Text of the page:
Feeling guilty

I haven’t blogged in a couple weeks, and it’s because I’m avoiding something…avoiding doing something, and avoiding saying something.

I think I’m done playing Warhammer Online.

My place of employment closes up between Christmas and New Year’s, so I’ve had almost two weeks off. I was planning to use that time to level my archmage from 33 to 40, and to enjoy some of the WAR endgame content. But each night, when it was time to sit down and play some games, I’d choose something other than WAR. I played a lot of Team Fortress 2, I played some games through Gametap (Stalker, Sid Meier’s Pirates, some indie old-style RPG’s), but I wasn’t choosing WAR.

It took a couple days for me to realize I was avoiding WAR, and a couple more days to admit it to myself. It’s not an easy realization for me, partially because I really enjoy some parts of WAR. The open RvR is the most fun I’ve had in an MMO since Dark Age of Camelot, and I really think Mythic has made a good game.

Why, you might ask, am I not playing it, if I feel like it’s a good MMO?

After thinking it over for the past week, I think I’ve hit another MMO burnout threshold. I’ve maintained at least one, and usually two, MMO subscriptions since Everquest released in 1999. That’s almost 10 years now, and I think I’m just burned out on leveling. It’s happened before, and it may be temporary, but I suspect this goes a little deeper. If I’m going to spend my time leveling, I want something in return for my time. I do want the RvR that WAR and DAoC provide, but I’m finding that there are other things that are almost as important, or more important. I want a house, a place to call home. I want crafting that’s a little more in-depth than what WAR offers. I want a world to explore, rather than a world to quest through (which is why I can’t return to WoW either). And I want fewer instances. I miss the DAoC frontiers, with mobs you could level on, with the risk of RvR always present. Oh, and I don’t think I enjoy the WAR zone-locking formula; I got turned off by people in warband or Region chat who had addons that tracked zone points, counting down until a zone was locked and we could move on to the next zone, or the right scenario, or whatever. I miss the organic feeling of DAoC frontier RvR, where you just needed to have the most keeps.

And I think I really miss the three realms of DAoC. Two realms in WAR is too static, and contributes to that sense of being funneled into the next RvR zone progression. I miss the unpredictability of a third realm.

I worried about some of these things in beta…no housing, light on the crafting, only two realms…and I think it’s affecting my immersion in the game. I don’t think it’s coincidental that I’m playing a lot of Team Fortress 2 after enjoying WAR RvR. It’s very much a team-based FPS feel…which is great when I’m playing a team-based FPS. I’m not enjoying it so much in my MMO.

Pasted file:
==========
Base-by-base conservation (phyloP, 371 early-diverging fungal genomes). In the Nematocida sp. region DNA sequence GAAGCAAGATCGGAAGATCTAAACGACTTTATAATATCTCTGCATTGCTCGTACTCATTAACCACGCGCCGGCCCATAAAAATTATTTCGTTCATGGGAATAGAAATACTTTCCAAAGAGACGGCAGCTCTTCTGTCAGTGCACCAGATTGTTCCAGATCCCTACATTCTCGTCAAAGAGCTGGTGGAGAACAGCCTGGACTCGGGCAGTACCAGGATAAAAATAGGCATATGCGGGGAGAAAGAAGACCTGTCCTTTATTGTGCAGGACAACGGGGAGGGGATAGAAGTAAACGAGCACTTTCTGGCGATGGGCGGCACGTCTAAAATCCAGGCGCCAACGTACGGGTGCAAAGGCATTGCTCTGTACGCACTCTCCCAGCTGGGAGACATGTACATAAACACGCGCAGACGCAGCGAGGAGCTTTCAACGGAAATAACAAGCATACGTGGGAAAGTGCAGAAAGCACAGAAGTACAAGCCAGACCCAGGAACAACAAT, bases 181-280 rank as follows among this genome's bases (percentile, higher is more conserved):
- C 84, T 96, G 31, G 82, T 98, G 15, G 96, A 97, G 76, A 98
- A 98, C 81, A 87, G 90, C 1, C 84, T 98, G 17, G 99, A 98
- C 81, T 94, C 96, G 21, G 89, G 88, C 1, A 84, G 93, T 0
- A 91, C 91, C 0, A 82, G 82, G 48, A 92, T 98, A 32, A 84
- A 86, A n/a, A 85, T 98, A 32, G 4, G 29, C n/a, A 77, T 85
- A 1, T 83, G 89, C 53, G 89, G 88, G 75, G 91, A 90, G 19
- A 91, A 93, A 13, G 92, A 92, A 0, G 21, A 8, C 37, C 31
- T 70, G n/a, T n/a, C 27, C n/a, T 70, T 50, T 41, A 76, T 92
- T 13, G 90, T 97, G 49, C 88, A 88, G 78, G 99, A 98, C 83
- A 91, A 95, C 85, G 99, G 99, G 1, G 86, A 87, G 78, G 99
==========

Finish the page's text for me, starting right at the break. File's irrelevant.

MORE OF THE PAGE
I feel guilty, though, because despite all of the things I’m not enjoying, I think Mythic has made a pretty damn good MMO. I think a lot of my dissatisfaction is at least as attributable to my MMO burnout as it is the design choices. In the past, when I’ve tired of an MMO, I’ve been excited about trying something else. I don’t have a burning desire to play any MMO right now. I have the Lich King expansion, and I haven’t even thought about logging in; it’s there because my eight year-old daughter enjoys it. I don’t feel like re-subbing to Eve, or trying EQ2. The only game that might get some attention is LoTRO, but I think I need a break before I can try it again.

So, there you have it. It’s like dating a pretty girl, but breaking up because of some vague unease, even though on the surface everything seems great. I’ve tried to put my finger on what it is that makes me feel like I don’t want to log back in, but even though I can point to some game design decisions, I don’t really feel like that’s it. I think it’s me, and I think I’m really burned out on leveling. Would housing, and crafting, and a chance to be a merchant, and a great big world to explore for resources prevent me from being burned out? I’m not sure, and anyway, that game doesn’t exist in this generation of MMO’s. Maybe by the time I’m done being burned out, there will be something like that on the horizon. I’m not holding my breath, though; it’s quite possible the industry is moving in another direction, in that WoW theme-parky direction that I’ve grown dissatisfied with. Time will tell!

Until then, I’ll be playing TF2 (I try to jump on the Gamers With Jobs TF2 server when it’s up, but they play earlier than I’m usually available most nights), and I’ll be working through a backlog of titles on Gametap that I’ve downloaded but haven’t played, mostly because I was neck-deep in MMO’s. There’s a long list of single player games that I missed while I was in MMO’s, and Gametap’s going to help me catch up, but that’s another post…

I hope everyone had a happy holiday! Hopefully, I’ll be back to blogging semi-regularly, now that I’ve stated what I’ve been avoiding.